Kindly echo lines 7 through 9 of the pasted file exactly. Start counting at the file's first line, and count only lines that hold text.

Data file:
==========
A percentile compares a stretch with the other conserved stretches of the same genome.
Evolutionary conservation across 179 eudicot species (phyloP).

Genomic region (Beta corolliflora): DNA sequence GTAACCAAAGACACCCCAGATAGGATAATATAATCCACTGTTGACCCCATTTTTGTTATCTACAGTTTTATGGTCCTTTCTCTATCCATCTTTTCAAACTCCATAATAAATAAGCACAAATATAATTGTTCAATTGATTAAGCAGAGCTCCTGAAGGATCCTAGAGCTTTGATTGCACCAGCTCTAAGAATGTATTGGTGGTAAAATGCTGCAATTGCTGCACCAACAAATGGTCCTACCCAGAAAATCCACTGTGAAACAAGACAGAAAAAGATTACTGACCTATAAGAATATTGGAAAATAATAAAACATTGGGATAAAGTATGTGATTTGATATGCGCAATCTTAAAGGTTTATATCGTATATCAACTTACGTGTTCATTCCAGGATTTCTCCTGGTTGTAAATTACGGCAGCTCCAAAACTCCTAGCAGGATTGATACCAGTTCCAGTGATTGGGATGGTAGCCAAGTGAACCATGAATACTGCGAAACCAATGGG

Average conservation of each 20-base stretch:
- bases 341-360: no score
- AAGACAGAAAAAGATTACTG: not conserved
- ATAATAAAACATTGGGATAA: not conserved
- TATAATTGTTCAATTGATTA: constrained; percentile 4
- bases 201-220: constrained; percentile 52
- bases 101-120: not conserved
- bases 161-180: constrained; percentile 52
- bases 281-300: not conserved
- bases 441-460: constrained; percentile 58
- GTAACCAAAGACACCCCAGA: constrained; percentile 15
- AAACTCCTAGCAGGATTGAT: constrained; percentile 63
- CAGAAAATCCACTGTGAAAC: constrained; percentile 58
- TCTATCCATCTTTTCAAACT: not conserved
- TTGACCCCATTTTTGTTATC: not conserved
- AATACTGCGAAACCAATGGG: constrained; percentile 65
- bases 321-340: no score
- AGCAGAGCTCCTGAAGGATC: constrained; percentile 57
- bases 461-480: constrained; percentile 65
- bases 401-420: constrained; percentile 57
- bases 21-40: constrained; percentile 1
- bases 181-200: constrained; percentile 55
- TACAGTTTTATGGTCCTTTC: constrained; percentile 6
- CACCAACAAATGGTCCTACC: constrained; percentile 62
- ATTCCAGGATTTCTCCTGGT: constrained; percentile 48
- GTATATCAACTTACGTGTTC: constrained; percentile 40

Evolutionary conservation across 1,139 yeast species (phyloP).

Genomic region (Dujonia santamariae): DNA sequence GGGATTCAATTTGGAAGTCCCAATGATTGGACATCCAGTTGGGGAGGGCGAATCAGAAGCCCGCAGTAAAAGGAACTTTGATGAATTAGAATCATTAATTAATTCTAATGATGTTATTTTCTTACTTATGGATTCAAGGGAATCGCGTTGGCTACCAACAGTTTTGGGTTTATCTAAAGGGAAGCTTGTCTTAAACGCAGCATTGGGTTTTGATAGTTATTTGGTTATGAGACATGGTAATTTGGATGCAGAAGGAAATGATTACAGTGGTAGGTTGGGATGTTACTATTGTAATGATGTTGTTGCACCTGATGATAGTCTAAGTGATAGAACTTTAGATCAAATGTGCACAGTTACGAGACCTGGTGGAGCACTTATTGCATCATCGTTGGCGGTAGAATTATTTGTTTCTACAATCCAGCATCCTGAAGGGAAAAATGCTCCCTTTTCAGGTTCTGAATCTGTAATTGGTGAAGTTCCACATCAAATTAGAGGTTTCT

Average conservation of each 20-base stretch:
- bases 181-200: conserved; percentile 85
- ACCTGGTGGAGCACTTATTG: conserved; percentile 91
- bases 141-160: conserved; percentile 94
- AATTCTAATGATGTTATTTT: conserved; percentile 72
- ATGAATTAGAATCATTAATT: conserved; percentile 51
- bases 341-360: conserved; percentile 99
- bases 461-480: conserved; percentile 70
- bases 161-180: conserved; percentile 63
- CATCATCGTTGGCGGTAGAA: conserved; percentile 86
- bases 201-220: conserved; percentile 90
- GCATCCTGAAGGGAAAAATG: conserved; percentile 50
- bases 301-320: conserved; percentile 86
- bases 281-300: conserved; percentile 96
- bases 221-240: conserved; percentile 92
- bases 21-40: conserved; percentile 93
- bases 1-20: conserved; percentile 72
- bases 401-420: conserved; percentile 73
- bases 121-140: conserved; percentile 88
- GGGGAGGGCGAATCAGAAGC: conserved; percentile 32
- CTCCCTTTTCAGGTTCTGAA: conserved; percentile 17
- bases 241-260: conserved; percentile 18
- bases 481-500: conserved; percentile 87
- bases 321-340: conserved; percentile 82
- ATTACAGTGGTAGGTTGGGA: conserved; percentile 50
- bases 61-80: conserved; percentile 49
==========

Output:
- ATAATAAAACATTGGGATAA: not conserved
- TATAATTGTTCAATTGATTA: constrained; percentile 4
- bases 201-220: constrained; percentile 52